In addition to its DNA polymerase, a range of other thermostable enzymes have been isolated from T. aquaticus for use in high temperature molecular biology applications. Largely as a result of the example of T. aquaticus, which has generated enormous profits for the biotechnology industry but not for the national park in which it was discovered (nor for U.S. taxpayers), the National Park Service now may require researchers working in national parks to sign "benefits sharing" agreements requiring that profits that may be derived at a later point in time from work done in the park be shared the park.

Brock and Edwards (1970) reported on the fine structure of Thermus aquaticus.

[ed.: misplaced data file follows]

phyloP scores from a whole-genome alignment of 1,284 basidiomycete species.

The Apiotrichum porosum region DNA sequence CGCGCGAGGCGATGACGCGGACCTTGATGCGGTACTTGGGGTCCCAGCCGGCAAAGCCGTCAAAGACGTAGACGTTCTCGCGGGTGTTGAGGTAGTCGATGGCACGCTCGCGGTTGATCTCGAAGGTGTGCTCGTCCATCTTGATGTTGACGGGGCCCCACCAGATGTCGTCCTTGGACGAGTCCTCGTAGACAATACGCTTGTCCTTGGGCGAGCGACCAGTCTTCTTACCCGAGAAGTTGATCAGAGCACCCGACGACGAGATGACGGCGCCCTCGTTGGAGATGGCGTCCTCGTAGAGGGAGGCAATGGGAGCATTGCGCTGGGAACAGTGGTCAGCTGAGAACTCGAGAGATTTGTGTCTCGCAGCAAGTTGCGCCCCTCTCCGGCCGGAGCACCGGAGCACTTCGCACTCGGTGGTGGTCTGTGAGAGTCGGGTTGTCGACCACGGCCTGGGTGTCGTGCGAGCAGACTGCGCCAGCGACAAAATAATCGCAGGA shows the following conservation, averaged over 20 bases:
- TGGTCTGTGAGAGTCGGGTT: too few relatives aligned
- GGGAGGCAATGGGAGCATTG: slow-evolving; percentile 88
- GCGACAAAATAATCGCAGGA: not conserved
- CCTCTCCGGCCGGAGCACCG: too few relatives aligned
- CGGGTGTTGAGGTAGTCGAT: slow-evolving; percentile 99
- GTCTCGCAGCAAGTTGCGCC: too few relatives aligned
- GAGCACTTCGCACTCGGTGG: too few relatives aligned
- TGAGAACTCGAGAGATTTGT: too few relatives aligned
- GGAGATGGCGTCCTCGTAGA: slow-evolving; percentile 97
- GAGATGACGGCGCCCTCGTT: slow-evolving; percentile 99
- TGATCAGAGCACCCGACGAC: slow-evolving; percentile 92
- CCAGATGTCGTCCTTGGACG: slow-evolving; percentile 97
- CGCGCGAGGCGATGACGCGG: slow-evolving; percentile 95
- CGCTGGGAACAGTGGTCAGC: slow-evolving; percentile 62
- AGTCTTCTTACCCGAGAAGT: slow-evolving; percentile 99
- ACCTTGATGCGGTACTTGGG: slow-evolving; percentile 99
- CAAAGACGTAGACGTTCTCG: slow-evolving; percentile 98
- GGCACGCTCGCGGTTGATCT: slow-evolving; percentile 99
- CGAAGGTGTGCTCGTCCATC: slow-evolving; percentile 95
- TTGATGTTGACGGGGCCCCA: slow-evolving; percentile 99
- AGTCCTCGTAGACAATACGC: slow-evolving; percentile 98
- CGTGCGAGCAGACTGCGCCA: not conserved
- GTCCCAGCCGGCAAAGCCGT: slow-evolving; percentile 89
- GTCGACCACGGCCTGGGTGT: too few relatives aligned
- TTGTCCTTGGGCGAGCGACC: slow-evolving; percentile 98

Degryse et al. (1978) and Degryse and Glansdorff (1981) studied the metabolism of Thermus aquaticus. These bacteria are obligately aerobic and chemoheterotrophic (Degryse et al. 1978).

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Ecology

Habitat

Thermus aquaticus was originally isolated from a number of hot springs in Yellowstone National Park and a hot spring in California (U.S.A.) and was subsequently isolated from hot springs in other parts of the world and even from artificial hot water environments such as hot tap water (Brock and Freeze 1969; Brock and Boylen 1973). Previously, microbiologists had enriched for thermophilic bacteria (i.e, bacteria that thrive at high temperatures) at 55° C, but the discoverer of T. aquaticus, Thomas Brock, found that many thermophiles in his studies of microbial ecology would not be easily detected at such a "low" temperature since they require temperatures above 70° C to flourish.

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Evolution and Systematics

Systematics or Phylogenetics